Flex Real Estate: Why CRE Brokers Should Promote Flexibility

Following two years of heavily shifting market dynamics, workplace trends are on track to further diversify throughout 2022 and beyond. In the wake of the pandemic, remote work has taken center stage, prompting owners, asset managers and operators to reassess their strategies — and emphasize flexibility in the workspace.  

In 2021, the market share of flexible real estate grew as companies adjusted their work policies to accommodate changing employee preferences. And, according to a recent office report from CommercialEdge, the flexibility that shared space provides is expected to play a key role going forward in attracting and retaining talent in a tight labor market. 

Why Brokers Play a Vital Role 

Considering the rate at which flex space continues to gain ground, commercial real estate (CRE) brokers are in the perfect position to promote flexible space solutions and further benefit from the sector’s momentum. 

While flex space is not a new trend, the pandemic has accelerated its adoption as companies had to quickly adapt to new market conditions. What’s more, the switch to remote work has transformed the office landscape, bringing hybrid work configurations to the forefront. Consequently, brokers who have a comprehensive understanding of the market and their clients’ needs are well-positioned to facilitate the transition to a hybrid work environment.  

At the same time, as employers increasingly adopt this new strategy, a broker’s role is essential in helping companies identify their workplace needs and presenting the available alternatives and solutions that match their requirements. Accordingly, to determine the best formula, brokers should encourage clients to initiate conversations with their employees about workspace preferences. 

Flex Space’s Strong Points 

From the broker’s — and the client’s — perspective, deals involving flex spaces are often made at a faster pace than traditional leases because flex space agreements are typically short-term, unlike traditional long-term leases. This can then pave the way for long-term collaborations, which can enable brokers to establish long-lasting relationships with clients in search of temporary solutions — and returning clients equal recurring commissions.  

Additionally, considering that flex space is regularly move-in ready, turnkey office space significantly reduces costs for the client — as opposed to traditional leases, in which a company might spend considerable time and funds to outfit the space before taking occupancy.  

Employee Advantages 

From the employees’ perspective, a flex office operation means more workspace options and being able to focus on productivity in an environment that matches their needs. Whether the company’s strategy involves a hub-and-spoke model with one central office and smaller satellite offices closer to where employees live; a hybrid configuration with a hot desk system; or office hoteling in coworking spaces, flex work strategies should emphasize employee well-being — a crucial factor for attracting and retaining top talent. 

To that end, one of the benefits of a flexible work model is a reduced or eliminated commute, which not only gives employees more personal time and a much-improved work/life balance but also marks a fundamental move toward a more sustainable future.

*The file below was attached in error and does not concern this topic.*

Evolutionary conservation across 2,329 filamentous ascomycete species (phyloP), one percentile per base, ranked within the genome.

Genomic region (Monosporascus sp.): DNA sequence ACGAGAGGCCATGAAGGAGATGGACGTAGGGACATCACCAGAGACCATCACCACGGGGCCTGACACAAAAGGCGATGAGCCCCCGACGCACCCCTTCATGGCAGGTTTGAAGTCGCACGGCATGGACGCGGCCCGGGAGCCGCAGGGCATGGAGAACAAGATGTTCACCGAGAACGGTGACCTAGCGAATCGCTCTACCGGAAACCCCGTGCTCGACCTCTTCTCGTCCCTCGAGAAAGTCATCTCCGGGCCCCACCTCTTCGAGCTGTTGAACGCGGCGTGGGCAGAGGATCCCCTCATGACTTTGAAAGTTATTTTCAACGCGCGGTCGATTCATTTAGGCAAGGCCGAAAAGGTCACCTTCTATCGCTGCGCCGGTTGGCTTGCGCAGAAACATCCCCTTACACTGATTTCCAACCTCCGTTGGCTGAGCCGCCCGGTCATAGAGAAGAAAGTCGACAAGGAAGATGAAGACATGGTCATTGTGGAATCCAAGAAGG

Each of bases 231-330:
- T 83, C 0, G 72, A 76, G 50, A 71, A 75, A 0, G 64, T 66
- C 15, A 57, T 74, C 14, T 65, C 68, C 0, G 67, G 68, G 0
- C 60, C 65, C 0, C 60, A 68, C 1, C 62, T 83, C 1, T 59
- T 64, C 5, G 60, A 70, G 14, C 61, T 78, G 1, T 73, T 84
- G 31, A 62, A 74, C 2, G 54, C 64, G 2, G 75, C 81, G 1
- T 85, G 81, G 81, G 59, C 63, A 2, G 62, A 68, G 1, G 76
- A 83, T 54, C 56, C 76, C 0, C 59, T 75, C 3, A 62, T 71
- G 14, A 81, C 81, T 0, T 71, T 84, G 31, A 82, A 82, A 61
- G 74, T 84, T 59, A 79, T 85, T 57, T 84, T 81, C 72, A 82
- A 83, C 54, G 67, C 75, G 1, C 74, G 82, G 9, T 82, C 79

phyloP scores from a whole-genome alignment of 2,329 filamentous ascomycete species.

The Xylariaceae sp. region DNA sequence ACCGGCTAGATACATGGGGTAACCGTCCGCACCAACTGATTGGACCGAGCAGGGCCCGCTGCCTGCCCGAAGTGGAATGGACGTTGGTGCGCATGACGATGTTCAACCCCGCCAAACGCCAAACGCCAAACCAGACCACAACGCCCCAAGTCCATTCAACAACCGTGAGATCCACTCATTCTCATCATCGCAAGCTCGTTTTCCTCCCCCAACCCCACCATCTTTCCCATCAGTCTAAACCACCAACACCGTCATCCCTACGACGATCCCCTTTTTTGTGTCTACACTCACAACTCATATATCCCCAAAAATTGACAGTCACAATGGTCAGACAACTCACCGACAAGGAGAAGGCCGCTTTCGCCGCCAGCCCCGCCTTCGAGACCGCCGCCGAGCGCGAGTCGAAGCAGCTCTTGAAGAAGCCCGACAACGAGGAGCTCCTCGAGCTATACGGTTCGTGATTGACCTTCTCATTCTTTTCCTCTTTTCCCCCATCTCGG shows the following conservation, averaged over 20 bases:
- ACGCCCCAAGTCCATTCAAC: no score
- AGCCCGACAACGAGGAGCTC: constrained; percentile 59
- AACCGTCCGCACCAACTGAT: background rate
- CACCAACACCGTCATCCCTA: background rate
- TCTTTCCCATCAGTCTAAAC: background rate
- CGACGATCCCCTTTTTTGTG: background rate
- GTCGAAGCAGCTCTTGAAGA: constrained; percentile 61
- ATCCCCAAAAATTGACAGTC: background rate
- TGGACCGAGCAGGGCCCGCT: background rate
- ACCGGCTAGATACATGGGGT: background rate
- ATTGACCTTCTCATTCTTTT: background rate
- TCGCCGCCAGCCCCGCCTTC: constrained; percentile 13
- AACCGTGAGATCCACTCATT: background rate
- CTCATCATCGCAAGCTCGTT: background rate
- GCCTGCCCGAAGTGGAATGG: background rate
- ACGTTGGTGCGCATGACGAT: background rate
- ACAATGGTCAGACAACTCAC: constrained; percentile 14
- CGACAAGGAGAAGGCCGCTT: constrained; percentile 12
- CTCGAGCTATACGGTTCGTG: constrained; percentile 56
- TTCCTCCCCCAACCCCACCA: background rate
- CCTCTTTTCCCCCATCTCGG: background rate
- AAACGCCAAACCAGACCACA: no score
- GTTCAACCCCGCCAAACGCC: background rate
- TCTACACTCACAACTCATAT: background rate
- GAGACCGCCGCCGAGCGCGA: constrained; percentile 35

Useful Tools to Note 

Regardless of office configuration — whether it’s shared space, coworking or another model — today’s workspaces must include proper safety measures that both enhance and streamline the office experience. Specifically, automation, touchless technology features and mobile apps are fundamental elements in today’s work environment.  

As such, software that facilitates operations is essential in a flexible work environment: The right platform should help operators manage the space to ensure proper social distancing, streamline bookings and optimize overall operations. Moreover, the user mobile app should allow them to make reservations, access meeting rooms, and establish clear communication channels among employees and with office staff. 

For example, Yardi Kube, a centralized booking and management platform, enables landlords and operators to easily convert available spaces and fill vacancies with tenants who can move in more quickly. The software streamlines flexible office operations with easy communication and thorough occupancy analytics, including real-time access to information on space use, how many people are using it at a given time, who booked a desk and other useful features. 

Similarly, Yardi Corom, a workplace management platform that includes desk hoteling for flexible spaces, facilitates navigating back-to-office protocols for occupiers and tenants. The office hoteling solution is scalable to any size business and serves as an internal occupancy tracking system that enhances employee safety and convenience. Additionally, the Corom suite also provides lease, transaction, facilities and construction management features. 

Despite much speculation on the permanence of remote work, one thing is certain: Companies will still need physical space to collaborate, train and build company culture. Fortunately, flex space is a fitting solution to bridge the gap between the requirements of the present and the uncertainties of the future, as the CommercialEdge report highlighted. Subsequently, conveying the value of flex space is set to become a significant part of brokers’ business plans going forward.  

Timea-Erika Papp

Timea is a senior writer covering CRE marketing, tech and real estate trends, as well as industry news in the U.S. Timea was previously a senior associate editor at Multi-Housing News and Commercial Property Executive and has an academic background in law. She has been working in the real estate industry since 2011. Reach her via email.

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